Since a mini birdhouse will be much cheaper, even, cheaper after certain holidays), the only true real expense is your time. Your wooden "canvas" is cheap and it will require little paint. The true downside is because they are small they take as much time to create as a larger birdhouse. It was this that led me to do several at a time. Once a coat of paint in on, there isn't the time or space for it to dry. Do two sides, let dry and have another ready to work on.
The original design had a grid going all
around with small hearts and flowers at
the intersections. A slip started a
Rosemaling "S" and I went with it.
I also discovered using the same design but different color ways, that in the process of hand marking and hand painting each birdhouse will be subtley different. On the glance they appear to look alike, it is only on closer inspection that you will notice the differences.
For me, the changes usually are for the better. At that point you have to design to go back and change the others or to leave well enough alone.
Not fond of green, I felt that I should give
it a try. Here I used brown and green
just like a tree.
I can't begin to tell you how in the process of either drawing or painting a birdhouse one day you might slip and find that you like that "mistake" better. I think if happens for me, about every time. Really. It is at that moment you have to make a decision.
Using color is another big advantage, especially with acrylics. You can play with them here on a small surface and either paint over it or throw the mess away if you don't like it. You don't feel you are out much. Never ever think of a reject as a loss either. It taught you a lesson that you would never have learned if you hadn't tried it. We have have projects that we feel are, ugh, bad, awful, there I said it, can be loved by someone else. I sure many great artists have had the same experiences. So try it out then see the reaction!
However, if you sell your items you might give your "reject" a try out before sending it to file 13. One of the things that has surprised me more than anything else is how colors and designs I end up not liking can oftentimes be liked by someone else. I guess, when you look all around, if we all liked the same things, our world would be pretty boring.
|Choose from a variety of shapes|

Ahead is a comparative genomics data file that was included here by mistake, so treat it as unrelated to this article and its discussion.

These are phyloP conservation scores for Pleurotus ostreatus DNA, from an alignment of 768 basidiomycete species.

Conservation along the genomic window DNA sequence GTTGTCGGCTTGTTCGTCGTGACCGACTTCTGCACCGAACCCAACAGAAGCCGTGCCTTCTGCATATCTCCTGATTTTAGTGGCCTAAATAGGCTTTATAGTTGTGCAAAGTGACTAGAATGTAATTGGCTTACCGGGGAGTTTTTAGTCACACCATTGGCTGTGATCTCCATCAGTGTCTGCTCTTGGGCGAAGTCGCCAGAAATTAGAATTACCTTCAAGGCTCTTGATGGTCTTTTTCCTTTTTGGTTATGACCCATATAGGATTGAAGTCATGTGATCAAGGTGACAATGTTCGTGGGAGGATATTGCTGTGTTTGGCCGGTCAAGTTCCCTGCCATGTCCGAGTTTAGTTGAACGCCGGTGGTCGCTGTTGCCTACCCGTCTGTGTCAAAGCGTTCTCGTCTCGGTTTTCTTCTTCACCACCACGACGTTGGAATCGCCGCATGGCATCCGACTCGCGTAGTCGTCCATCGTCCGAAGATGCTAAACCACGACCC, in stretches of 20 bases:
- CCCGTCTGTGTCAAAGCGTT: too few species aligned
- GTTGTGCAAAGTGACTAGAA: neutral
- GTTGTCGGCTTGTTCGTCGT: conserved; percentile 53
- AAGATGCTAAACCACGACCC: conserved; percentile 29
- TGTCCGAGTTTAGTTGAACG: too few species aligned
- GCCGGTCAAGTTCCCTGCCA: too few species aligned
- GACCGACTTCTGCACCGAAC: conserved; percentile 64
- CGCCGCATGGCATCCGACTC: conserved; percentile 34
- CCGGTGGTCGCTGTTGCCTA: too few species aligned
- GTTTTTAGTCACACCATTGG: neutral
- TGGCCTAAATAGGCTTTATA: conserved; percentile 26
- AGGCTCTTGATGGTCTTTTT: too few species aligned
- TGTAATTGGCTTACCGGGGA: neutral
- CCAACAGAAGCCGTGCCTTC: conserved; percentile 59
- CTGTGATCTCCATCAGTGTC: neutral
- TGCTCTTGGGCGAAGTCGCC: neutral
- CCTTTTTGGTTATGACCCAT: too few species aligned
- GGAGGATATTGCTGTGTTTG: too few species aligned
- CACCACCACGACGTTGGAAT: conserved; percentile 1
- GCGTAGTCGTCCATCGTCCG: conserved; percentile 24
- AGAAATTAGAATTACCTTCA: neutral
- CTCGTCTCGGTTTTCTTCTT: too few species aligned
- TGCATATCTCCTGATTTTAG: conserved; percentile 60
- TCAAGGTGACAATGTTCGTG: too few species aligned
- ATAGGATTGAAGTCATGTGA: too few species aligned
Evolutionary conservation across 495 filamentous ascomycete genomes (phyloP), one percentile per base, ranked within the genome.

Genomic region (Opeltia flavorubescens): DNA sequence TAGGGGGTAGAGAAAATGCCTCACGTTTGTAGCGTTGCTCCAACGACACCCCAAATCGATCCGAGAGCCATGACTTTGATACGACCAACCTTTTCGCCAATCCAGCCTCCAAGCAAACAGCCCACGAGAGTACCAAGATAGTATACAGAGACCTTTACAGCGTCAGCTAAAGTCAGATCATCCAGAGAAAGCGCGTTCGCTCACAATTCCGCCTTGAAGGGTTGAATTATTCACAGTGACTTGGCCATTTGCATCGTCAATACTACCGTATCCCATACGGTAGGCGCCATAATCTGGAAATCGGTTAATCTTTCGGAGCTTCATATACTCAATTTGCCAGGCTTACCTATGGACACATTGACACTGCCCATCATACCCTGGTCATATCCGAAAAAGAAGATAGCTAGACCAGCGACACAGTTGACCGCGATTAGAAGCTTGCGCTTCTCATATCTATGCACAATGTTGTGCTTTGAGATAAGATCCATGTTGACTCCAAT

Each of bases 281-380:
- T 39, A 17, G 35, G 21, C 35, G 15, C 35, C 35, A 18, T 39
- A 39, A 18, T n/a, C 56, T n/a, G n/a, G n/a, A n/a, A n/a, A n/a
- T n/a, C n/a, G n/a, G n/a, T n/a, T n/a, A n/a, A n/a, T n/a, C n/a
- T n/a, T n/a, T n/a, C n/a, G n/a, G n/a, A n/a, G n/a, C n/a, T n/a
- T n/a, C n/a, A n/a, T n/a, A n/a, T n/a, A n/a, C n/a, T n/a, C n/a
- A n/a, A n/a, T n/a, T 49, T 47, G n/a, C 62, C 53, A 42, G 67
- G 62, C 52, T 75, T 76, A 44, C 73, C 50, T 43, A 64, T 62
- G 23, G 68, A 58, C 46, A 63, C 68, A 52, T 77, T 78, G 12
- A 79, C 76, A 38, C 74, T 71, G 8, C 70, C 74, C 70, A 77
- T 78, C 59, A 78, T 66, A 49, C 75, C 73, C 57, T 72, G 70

That is what drives me to not only to be creative with the design and paint, it is the little things that you can add to the surface, somewhere that makes each one unique in its own right.
One of the things I like is the inventiveness of mini-birdhouse makers. They seem to offer an endless variety of things to paint giving us even more reason to try them out.
Finally, I know that painters look down their noses at crafters ... all you have to do is look into their eyes when you say you paint, birdhouses, and you will know what I mean. But, as I pointed out visiting the La Quinta Art Festival this year, more and more canvas art is becoming 3-dimensional. Artists use several painted canvases joined together, looking for depth. We are seeing more collages that are becoming more acceptable as I watched more than a few patrons lugging their find out to the car. There was one that I really really liked and will probably remember as the one "that got away." It seems that people want their canvas world to be like more like their real world, 3D. Witness the sudden growth of 3D glasses, and artists are understanding these new requirements and are stepping up to fill the void. Will you?
Thank you for reading my blog. I invite you to take the time to read earlier blogs where the emphasis is to explore the ways art and design affects our daily lives ... and always have. I share with you what inspires me with the hope that it will inspire you as well. Comments are always welcomed! Be sure to check my re-opened ETSY store ... KrugsStudio.etsy.com